So, why does it matter? Why does it matter that people with disabilities not only get the opportunity to make choices for themselves, but can be called on as leaders to play a central role in creating solutions for their wider community? What does it mean to center the voices of people with disabilities in conversations involving accessibility, affordable housing, education, and medical care? How can we hold ourselves, our friends, and institutions accountable in fully celebrating the beauty of disability without discounting the struggle and pain often brought about by an inaccessible and ableist society?

YIELD the Power

I have been able to work in different capacities for several programs within Access Living, all of which have taught me different angles with which to approach disability justice. One program in particular helped me hone leadership skills as an educator and facilitator. The Youth Information, Education, and Leadership for Developmental Disabilities (Y.I.E.L.D.) program gave me the opportunity to work with students with autism and other disabilities. When it was decided that I would co-lead this group, I thought, “How am I, as an outsider, without a disability, supposed to facilitate curriculum around self-advocacy, leadership, and disability identity? Why would they listen to me?”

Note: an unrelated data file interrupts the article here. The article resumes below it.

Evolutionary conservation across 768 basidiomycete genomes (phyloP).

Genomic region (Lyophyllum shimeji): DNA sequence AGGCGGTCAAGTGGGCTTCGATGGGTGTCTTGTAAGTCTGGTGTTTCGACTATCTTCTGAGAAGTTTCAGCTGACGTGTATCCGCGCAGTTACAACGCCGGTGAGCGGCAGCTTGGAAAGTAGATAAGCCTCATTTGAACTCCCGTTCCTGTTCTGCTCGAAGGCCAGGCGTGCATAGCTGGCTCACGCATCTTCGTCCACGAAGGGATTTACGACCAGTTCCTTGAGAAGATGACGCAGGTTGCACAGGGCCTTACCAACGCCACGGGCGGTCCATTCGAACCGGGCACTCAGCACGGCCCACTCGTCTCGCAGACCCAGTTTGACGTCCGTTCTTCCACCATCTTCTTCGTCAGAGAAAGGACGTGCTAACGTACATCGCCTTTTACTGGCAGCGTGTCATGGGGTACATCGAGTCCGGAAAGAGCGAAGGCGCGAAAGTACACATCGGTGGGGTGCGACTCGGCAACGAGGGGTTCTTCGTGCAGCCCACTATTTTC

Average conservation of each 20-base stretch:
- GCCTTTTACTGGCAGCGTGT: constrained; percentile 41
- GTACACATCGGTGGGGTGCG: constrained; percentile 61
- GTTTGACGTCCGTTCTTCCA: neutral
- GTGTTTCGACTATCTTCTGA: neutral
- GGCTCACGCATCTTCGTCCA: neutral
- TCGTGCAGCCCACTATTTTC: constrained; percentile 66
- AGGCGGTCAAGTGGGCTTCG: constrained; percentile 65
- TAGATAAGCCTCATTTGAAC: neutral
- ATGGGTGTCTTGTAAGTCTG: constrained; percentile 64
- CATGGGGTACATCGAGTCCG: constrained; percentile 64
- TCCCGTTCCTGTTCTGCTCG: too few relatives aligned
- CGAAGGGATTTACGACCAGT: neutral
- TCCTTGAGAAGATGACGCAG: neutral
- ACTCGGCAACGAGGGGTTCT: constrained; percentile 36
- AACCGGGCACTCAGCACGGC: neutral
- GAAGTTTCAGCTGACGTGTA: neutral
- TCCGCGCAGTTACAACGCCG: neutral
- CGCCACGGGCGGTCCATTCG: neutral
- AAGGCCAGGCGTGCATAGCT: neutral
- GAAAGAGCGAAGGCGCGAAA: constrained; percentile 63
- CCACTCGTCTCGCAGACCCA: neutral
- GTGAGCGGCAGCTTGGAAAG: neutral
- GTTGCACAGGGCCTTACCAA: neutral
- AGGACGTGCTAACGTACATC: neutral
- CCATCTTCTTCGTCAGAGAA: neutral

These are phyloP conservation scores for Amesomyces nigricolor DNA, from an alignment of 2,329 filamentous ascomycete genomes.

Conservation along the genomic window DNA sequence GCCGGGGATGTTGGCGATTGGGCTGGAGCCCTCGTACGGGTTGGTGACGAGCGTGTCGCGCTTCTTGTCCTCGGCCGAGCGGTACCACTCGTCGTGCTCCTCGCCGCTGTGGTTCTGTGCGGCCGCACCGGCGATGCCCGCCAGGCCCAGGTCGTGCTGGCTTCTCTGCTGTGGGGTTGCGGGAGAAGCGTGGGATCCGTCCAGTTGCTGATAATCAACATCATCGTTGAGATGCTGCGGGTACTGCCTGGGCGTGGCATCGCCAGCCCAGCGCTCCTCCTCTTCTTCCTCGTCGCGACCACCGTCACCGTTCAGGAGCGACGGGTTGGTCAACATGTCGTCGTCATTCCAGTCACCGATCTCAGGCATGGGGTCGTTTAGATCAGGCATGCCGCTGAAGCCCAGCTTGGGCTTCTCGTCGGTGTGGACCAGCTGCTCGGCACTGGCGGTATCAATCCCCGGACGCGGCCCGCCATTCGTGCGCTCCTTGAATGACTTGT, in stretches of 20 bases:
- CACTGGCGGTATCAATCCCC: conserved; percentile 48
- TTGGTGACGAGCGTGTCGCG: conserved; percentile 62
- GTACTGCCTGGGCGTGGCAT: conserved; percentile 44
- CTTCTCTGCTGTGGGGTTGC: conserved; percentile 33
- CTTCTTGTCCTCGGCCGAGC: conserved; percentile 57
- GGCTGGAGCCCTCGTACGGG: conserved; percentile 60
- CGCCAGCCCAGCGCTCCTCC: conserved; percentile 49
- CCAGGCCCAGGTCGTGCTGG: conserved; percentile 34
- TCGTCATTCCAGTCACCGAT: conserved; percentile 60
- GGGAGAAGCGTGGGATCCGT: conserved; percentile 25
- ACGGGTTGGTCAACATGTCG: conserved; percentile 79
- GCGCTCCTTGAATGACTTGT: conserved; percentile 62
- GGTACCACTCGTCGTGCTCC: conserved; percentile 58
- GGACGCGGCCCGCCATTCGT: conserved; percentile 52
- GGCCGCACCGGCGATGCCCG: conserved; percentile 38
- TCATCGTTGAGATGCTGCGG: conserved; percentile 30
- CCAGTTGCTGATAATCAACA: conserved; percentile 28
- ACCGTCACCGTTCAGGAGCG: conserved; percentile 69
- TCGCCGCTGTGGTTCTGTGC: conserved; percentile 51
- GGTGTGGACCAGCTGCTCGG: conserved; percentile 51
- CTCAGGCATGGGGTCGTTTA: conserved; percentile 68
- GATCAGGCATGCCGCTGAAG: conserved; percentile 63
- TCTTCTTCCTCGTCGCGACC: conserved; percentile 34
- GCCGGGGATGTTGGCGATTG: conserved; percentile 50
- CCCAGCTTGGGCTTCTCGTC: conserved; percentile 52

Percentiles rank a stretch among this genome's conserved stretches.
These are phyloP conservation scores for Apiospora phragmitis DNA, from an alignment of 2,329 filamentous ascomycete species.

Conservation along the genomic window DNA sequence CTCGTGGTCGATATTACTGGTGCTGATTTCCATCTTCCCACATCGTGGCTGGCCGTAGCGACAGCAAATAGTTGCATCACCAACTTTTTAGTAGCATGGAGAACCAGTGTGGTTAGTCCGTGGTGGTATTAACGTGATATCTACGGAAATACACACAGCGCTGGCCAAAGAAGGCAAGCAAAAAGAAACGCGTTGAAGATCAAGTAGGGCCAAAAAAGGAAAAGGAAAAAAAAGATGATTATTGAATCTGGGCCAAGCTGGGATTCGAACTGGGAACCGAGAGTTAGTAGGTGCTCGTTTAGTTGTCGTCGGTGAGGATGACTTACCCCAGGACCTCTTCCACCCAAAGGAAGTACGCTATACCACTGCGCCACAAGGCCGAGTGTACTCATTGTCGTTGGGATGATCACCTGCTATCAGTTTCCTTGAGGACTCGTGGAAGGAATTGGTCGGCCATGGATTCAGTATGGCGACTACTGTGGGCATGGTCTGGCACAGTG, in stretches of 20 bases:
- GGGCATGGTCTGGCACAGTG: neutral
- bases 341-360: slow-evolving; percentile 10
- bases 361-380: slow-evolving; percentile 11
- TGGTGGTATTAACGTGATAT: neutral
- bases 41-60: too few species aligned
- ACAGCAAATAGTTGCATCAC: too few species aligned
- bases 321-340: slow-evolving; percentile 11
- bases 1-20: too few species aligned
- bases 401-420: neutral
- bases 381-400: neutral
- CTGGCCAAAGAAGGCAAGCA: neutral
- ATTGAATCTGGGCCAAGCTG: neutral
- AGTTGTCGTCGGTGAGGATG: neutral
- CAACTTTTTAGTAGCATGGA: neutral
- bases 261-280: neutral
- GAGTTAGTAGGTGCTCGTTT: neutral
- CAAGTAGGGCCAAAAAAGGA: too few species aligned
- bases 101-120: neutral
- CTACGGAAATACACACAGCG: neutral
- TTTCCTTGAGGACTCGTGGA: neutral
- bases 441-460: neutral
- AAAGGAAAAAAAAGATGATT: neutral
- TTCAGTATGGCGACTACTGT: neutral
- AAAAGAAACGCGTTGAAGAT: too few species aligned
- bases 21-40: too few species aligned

It didn’t take me long to realize that it wasn’t about whether or not the students would listen to me, or even learn from me. My job as a facilitator was to ask the right questions. My job was to bring to the surface the ideas of the students – and through that process encourage student learning and increased understanding of their own rights and opportunities as people with disabilities.

Photo Description: Several student arms and hands coloring on a long, white poster that says ‘YIELD THE POWER’ in different colors. The left side of the poster has a power fist with different puzzle pieces colored by the students.
Photo Credit: Brianna Lambrecht at Access Living